Sunday, July 22nd, 2007 at 6:07 pm in Kids & Tweens.
The cute animated animals initially made me balk. So did my stepdaughter’s growing attachment to Webkinz, a Web site for kids and tweens that is tied to actual stuffed animals with secret codes. It’s these codes that allow the animals to “come alive” online.
Ann Pleshette Murphy provided tips in this weekend USA Weekend magazine for weaning kids off Webkinz. On the one hand, I understand the need to curb obsession and limit Internet time. But this site seems pretty tame in a world where kids have access to MySpace, You Tube and often extremely mature video games.
Here’s how Webkinz works: children buy a stuffed animal (usually ranging from $10 to $14) that has a secret code; when they enter the code on the Web site, they adopt an online version of their pet, which comes with a house and KinzCash to decorate the house and buy accessories; they earn more KinzCash by playing games on the Web site.
A lot of Web sites designed for kids make me nervous. What I like about this one is the safety features and types of games. Children can chat online using only already-constructed phrases. If parents “accept” an e-mail consent for access, kids also can use the KinzChat Plus area, where they type their own messages but cannot use numbers, proper names, places or inappropriate language. It’s pretty stringent. I attempted to use the words “street” and “call” and got a no-no red highlight.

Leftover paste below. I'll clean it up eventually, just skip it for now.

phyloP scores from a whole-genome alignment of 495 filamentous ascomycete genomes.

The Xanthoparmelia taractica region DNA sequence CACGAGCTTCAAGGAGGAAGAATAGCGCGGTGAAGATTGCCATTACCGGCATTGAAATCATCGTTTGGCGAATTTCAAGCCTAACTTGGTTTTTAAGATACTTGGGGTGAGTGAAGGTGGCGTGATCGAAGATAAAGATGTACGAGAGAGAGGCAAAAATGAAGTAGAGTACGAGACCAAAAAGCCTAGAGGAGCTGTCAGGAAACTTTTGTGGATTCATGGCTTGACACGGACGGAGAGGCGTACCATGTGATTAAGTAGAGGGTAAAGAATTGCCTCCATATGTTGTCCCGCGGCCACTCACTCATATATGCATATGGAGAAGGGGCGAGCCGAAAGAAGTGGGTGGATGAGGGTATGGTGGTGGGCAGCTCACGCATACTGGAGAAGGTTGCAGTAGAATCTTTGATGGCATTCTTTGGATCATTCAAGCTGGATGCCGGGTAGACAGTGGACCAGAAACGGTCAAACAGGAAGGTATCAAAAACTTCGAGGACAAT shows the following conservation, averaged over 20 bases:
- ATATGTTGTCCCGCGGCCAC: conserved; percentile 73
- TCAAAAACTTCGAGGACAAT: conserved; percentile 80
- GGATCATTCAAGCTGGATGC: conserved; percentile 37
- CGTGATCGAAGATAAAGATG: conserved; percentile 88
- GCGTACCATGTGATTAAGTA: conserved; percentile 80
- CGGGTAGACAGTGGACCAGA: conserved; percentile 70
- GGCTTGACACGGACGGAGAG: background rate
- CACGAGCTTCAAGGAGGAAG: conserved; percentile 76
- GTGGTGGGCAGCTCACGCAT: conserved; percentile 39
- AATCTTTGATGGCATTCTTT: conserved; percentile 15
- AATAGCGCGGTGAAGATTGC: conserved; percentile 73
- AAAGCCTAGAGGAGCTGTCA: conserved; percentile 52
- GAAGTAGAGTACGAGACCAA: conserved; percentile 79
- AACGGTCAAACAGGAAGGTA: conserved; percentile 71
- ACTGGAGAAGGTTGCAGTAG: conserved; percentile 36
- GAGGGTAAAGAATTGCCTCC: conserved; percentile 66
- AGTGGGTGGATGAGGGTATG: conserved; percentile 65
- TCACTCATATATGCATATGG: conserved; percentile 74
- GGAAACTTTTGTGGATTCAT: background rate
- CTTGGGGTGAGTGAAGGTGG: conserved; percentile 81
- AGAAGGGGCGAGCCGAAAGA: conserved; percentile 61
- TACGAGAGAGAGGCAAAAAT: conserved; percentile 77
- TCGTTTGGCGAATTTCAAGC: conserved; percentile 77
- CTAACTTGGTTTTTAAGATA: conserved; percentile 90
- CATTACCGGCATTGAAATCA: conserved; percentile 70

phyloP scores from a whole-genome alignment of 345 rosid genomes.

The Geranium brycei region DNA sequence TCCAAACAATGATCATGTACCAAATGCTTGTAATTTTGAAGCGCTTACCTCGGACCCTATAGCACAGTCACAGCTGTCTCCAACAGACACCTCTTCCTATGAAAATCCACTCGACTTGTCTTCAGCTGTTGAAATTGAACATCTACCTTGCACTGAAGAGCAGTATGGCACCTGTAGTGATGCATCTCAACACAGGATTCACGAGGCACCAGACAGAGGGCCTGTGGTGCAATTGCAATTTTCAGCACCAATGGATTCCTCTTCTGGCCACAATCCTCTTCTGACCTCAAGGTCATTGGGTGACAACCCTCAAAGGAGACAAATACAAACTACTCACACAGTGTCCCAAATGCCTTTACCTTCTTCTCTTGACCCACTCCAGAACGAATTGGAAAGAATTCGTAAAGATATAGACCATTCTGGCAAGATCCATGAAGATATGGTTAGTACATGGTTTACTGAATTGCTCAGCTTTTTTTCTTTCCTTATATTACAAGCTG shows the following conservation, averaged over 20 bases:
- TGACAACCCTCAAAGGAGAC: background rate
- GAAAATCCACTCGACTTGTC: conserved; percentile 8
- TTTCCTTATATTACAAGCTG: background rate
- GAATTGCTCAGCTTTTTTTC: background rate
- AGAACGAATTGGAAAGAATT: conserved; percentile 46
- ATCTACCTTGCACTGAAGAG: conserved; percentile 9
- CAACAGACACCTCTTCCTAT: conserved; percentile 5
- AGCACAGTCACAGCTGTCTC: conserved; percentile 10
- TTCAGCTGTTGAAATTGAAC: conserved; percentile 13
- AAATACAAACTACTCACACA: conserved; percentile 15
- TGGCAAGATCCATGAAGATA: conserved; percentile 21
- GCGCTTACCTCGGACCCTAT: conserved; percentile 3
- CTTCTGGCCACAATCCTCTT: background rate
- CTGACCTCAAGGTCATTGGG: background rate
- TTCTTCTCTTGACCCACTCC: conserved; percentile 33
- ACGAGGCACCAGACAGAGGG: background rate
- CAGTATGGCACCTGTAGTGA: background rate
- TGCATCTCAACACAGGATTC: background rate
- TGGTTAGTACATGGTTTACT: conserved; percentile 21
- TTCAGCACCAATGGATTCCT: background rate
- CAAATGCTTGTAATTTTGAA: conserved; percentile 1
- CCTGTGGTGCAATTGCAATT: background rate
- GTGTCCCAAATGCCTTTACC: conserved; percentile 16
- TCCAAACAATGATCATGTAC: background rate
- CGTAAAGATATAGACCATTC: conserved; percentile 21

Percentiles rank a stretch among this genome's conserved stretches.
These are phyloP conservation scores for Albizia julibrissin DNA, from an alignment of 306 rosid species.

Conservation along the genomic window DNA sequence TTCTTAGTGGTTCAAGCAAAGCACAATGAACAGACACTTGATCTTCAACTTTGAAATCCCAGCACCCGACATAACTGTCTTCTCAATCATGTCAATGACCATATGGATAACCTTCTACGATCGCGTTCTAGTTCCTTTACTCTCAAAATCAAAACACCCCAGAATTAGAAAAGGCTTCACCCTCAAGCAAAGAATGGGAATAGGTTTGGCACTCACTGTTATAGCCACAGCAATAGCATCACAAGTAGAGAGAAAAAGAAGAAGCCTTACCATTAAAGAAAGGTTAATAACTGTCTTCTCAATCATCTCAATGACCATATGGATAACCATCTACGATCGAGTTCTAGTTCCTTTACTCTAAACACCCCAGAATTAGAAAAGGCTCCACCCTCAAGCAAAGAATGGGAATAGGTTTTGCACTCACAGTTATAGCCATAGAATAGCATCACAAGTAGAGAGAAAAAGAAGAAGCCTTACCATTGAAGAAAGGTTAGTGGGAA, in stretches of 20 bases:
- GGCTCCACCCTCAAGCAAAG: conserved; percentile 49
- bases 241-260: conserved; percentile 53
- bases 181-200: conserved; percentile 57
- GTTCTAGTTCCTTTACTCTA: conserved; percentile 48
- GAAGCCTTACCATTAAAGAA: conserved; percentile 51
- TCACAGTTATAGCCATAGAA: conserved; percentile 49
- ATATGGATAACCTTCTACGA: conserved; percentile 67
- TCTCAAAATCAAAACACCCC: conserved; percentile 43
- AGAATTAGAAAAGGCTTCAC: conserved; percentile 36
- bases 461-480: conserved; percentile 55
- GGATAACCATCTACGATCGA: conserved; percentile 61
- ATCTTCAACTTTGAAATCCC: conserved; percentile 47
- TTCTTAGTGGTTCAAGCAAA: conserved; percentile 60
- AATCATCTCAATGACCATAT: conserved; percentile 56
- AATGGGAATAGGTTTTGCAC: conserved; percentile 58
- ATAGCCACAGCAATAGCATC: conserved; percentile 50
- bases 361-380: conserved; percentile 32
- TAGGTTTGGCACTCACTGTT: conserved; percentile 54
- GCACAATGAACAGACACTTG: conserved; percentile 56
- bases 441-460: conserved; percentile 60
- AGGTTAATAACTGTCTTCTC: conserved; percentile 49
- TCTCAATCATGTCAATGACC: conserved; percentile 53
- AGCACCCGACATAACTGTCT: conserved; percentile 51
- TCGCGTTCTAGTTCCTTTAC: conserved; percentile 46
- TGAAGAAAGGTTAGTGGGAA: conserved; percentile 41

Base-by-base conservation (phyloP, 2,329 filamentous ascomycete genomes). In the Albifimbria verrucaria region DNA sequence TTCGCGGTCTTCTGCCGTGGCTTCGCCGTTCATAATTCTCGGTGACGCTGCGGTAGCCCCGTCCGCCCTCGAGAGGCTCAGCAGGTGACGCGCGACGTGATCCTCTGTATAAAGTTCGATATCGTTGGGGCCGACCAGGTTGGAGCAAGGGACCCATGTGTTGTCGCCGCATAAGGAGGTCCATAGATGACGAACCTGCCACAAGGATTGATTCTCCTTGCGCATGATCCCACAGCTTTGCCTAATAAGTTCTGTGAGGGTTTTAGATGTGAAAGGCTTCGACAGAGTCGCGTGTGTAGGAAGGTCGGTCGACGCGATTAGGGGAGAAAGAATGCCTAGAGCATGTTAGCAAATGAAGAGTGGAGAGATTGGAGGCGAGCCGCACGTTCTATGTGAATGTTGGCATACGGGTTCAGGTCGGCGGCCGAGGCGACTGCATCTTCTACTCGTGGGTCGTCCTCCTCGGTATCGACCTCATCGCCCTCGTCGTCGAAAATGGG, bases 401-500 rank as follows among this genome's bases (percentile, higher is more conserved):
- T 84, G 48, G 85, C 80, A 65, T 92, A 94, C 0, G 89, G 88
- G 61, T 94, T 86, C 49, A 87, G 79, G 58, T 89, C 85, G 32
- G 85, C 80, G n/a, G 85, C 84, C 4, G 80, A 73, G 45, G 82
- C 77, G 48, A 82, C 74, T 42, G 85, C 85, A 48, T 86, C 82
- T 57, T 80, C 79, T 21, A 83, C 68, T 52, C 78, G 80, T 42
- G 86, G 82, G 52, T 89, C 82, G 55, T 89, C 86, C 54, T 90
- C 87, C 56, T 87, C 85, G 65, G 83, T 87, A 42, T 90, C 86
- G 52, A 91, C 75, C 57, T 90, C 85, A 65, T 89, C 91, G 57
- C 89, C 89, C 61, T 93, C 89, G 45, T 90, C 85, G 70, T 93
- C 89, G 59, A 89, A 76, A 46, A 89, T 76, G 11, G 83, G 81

The games are very kid-appropriate, too. Nothing more violent than popping balloons. Some even teach things like spelling, writing, problem-solving, and a personal favorite, answering trivia questions. Children are taught to be responsible for caring and feeding their pet. And they learn about saving money with the KinzCash, to buy items, and in real life, to buy the stuffed animals.
That’s not to say limits aren’t important. As with television and video games, unmonitored children can become obsessed with their pets and the games. In our home, we set a time limit of two hours a day. My stepdaughter has to decide whether to use those two hours all at once or divide them over the course of the day. She’s learning a lot about time management. We also established a no-Webkinz-until rule: she can’t play until she’s eaten breakfast, taken care of her personal hygiene and finished her chores. And for every minute she spends on the computer, she has to match it in time spent reading. (Some days, she gets so absorbed in a book, she forgets to stop at her allotted time.) Yes, it requires diligence on our part, as her parents, to make sure she follows the rules. But it’s worth it knowing she’s in a place that is truly designed for kids.
— Ann Tatko-Peterson